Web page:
Open the temple gates unto my Love, Open them wide that she may enter in, And all the postes adorne as doth behove, And all the pillours deck with girlands trim, For to receyve this saynt with honour dew, That commeth in to you. With trembling steps and humble reverence, She commeth in before th'Almighties view: Of her, ye virgins, learne obedience, When so ye come into those holy places, To humble your proud faces. Bring her up to th'high altar, that she may The sacred ceremonies there partake, The which do endlesse matrimony make; And let the roring organs loudly play The praises of the Lord in lively notes; The whiles, with hollow throates, The choristers the ioyous antheme sing, That all the woods may answer, and their eccho ring.
R. Vaughan Williams sets lines 1-2, 15-18
About the headline (FAQ)
Confirmed with The Poetical Works of Edmund Spenser, Volume V, edited by Francis J. Child, London: Imprinted for William Ponsonbie, dwelling in Paules Churchyard at the Signe of the Bishops Head, 1591.
Modernized spelling used in Vaughan Williams's music:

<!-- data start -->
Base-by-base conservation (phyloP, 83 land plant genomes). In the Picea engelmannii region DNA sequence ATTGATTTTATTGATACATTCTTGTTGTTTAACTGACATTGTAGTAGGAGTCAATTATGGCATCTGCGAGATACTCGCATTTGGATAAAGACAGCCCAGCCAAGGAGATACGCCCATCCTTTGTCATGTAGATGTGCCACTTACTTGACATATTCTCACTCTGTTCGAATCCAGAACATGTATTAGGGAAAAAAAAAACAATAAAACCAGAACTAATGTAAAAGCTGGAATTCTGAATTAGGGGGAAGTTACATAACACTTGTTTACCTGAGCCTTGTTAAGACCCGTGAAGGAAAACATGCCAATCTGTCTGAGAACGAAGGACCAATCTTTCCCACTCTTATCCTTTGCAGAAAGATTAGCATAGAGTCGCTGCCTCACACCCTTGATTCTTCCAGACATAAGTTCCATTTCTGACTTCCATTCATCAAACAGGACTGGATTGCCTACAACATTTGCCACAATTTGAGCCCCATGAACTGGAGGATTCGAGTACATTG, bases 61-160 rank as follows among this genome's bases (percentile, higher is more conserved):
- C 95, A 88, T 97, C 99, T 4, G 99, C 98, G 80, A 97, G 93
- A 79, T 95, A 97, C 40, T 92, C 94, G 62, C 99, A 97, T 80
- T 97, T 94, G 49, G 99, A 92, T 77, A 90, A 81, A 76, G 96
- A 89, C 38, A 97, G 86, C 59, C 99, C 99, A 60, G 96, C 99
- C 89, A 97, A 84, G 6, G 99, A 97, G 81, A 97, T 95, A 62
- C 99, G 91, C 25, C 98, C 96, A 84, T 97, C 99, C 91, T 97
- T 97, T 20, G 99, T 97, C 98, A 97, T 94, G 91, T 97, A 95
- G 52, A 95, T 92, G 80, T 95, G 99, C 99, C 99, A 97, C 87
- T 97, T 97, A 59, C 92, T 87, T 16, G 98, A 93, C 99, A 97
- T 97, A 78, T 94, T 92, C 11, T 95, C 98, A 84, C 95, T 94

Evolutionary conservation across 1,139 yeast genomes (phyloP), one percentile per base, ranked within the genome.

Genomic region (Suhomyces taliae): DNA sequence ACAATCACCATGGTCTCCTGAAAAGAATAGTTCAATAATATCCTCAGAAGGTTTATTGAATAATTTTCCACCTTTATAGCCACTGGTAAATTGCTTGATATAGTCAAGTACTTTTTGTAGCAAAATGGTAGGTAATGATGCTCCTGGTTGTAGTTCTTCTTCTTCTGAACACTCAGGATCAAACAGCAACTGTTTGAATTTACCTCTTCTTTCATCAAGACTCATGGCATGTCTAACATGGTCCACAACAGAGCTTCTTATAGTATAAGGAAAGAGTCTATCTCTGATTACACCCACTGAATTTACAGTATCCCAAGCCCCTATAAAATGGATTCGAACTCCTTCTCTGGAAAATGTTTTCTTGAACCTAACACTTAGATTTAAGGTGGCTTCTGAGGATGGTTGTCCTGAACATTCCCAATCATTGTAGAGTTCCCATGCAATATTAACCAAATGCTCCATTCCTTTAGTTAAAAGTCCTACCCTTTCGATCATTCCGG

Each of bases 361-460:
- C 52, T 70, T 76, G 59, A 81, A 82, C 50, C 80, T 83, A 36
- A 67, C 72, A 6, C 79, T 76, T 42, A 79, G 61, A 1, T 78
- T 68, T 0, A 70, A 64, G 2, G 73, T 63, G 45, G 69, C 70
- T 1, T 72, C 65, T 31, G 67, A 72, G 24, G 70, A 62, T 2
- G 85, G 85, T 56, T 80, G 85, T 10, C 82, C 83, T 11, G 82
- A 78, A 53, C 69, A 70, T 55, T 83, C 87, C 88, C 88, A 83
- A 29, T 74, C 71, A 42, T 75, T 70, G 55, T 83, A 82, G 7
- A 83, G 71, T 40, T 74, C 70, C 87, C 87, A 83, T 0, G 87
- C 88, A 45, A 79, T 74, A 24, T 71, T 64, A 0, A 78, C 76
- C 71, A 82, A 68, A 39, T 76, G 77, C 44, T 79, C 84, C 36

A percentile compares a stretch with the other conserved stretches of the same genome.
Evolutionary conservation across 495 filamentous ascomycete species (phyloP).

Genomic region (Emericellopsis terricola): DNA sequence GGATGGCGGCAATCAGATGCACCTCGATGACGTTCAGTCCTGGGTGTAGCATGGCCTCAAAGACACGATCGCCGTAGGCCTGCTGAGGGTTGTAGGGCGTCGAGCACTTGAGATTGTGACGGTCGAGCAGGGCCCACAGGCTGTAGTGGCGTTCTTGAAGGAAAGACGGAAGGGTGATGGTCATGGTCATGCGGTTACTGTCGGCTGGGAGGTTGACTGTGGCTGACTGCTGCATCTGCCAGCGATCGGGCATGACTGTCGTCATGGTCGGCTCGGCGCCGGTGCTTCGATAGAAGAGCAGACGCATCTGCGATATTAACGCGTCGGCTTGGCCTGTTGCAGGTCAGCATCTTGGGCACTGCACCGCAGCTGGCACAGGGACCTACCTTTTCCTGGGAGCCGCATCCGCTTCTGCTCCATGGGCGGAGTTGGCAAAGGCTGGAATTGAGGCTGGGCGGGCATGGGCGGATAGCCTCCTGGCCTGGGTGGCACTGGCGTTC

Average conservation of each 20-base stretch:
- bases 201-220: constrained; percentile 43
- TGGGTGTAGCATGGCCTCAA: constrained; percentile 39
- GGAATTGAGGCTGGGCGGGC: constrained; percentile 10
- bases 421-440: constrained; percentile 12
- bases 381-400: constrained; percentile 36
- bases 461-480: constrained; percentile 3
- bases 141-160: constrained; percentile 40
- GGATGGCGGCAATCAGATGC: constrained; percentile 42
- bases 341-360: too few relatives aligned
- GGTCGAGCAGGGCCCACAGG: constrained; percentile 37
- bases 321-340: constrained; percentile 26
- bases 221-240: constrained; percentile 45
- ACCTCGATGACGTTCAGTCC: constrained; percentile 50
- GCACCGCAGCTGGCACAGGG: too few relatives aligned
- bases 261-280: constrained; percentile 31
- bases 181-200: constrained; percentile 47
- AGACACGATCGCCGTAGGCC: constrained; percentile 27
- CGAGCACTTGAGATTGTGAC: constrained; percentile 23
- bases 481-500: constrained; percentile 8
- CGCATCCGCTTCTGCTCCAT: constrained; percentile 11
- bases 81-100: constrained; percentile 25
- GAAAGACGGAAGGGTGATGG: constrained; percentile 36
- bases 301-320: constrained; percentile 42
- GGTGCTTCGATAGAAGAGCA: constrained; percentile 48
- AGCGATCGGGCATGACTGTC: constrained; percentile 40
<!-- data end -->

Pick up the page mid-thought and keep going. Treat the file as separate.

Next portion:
Open the temple gates unto my love, Open them wide that she may enter in, ... And let the roaring organs loudly play The praises of the Lord in lively notes, The whiles with hollow throats, The Choristers the joyful anthem sing...
- by Edmund Spenser (1552 - 1599), appears in Amoretti and Epithalamion, in Epithalamion, no. 12 [author's text checked 1 time against a primary source]
Musical settings (art songs, Lieder, mélodies, (etc.), choral pieces, and other vocal works set to this text), listed by composer (not necessarily exhaustive):
- [ None yet in the database ]
The text above (or a part of it) is used in the following settings:
- by Ralph Vaughan Williams (1872 - 1958), "The temple gates", 1957, published 1957 [ baritone, mixed chorus, orchestra ], from cantata Epithalamion, no. 6, London, Oxford University Press
Research team for this text: Emily Ezust [Administrator] , Gustav Ringel
This text was added to the website: 2020-01-12
Line count: 19
Word count: 131